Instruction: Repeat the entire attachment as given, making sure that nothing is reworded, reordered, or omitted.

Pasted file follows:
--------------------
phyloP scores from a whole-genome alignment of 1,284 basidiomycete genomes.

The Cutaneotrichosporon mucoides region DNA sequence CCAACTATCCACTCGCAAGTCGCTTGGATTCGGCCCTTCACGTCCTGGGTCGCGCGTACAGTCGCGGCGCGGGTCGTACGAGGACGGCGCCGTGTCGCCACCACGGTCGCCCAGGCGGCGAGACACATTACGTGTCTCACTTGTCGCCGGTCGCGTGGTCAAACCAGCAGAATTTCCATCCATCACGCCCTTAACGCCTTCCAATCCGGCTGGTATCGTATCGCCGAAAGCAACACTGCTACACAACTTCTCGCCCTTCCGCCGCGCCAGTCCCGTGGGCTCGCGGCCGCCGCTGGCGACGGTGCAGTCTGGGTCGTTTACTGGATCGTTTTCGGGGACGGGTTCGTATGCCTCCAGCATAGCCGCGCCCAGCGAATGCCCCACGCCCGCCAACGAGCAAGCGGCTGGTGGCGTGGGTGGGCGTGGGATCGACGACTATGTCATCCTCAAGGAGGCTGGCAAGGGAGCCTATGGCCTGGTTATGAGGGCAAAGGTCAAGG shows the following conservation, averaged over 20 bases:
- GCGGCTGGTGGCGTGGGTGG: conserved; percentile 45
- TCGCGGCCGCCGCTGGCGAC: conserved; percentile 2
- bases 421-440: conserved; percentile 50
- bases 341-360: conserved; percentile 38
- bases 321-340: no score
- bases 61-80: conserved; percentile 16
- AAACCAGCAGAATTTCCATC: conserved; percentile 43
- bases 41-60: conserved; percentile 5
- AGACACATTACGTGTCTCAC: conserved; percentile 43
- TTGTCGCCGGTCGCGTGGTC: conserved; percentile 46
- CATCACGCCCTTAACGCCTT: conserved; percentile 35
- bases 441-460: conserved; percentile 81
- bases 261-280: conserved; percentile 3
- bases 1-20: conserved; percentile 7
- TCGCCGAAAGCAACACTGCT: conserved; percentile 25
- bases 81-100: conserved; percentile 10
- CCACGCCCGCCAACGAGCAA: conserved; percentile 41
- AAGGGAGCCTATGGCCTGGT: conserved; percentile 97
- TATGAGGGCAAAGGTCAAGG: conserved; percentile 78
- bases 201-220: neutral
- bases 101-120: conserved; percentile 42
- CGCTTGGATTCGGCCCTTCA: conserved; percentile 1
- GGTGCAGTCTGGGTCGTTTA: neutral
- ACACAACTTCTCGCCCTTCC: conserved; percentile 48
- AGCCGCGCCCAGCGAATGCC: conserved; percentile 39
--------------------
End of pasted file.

phyloP scores from a whole-genome alignment of 1,284 basidiomycete genomes.

The Cutaneotrichosporon mucoides region DNA sequence CCAACTATCCACTCGCAAGTCGCTTGGATTCGGCCCTTCACGTCCTGGGTCGCGCGTACAGTCGCGGCGCGGGTCGTACGAGGACGGCGCCGTGTCGCCACCACGGTCGCCCAGGCGGCGAGACACATTACGTGTCTCACTTGTCGCCGGTCGCGTGGTCAAACCAGCAGAATTTCCATCCATCACGCCCTTAACGCCTTCCAATCCGGCTGGTATCGTATCGCCGAAAGCAACACTGCTACACAACTTCTCGCCCTTCCGCCGCGCCAGTCCCGTGGGCTCGCGGCCGCCGCTGGCGACGGTGCAGTCTGGGTCGTTTACTGGATCGTTTTCGGGGACGGGTTCGTATGCCTCCAGCATAGCCGCGCCCAGCGAATGCCCCACGCCCGCCAACGAGCAAGCGGCTGGTGGCGTGGGTGGGCGTGGGATCGACGACTATGTCATCCTCAAGGAGGCTGGCAAGGGAGCCTATGGCCTGGTTATGAGGGCAAAGGTCAAGG shows the following conservation, averaged over 20 bases:
- GCGGCTGGTGGCGTGGGTGG: conserved; percentile 45
- TCGCGGCCGCCGCTGGCGAC: conserved; percentile 2
- bases 421-440: conserved; percentile 50
- bases 341-360: conserved; percentile 38
- bases 321-340: no score
- bases 61-80: conserved; percentile 16
- AAACCAGCAGAATTTCCATC: conserved; percentile 43
- bases 41-60: conserved; percentile 5
- AGACACATTACGTGTCTCAC: conserved; percentile 43
- TTGTCGCCGGTCGCGTGGTC: conserved; percentile 46
- CATCACGCCCTTAACGCCTT: conserved; percentile 35
- bases 441-460: conserved; percentile 81
- bases 261-280: conserved; percentile 3
- bases 1-20: conserved; percentile 7
- TCGCCGAAAGCAACACTGCT: conserved; percentile 25
- bases 81-100: conserved; percentile 10
- CCACGCCCGCCAACGAGCAA: conserved; percentile 41
- AAGGGAGCCTATGGCCTGGT: conserved; percentile 97
- TATGAGGGCAAAGGTCAAGG: conserved; percentile 78
- bases 201-220: neutral
- bases 101-120: conserved; percentile 42
- CGCTTGGATTCGGCCCTTCA: conserved; percentile 1
- GGTGCAGTCTGGGTCGTTTA: neutral
- ACACAACTTCTCGCCCTTCC: conserved; percentile 48
- AGCCGCGCCCAGCGAATGCC: conserved; percentile 39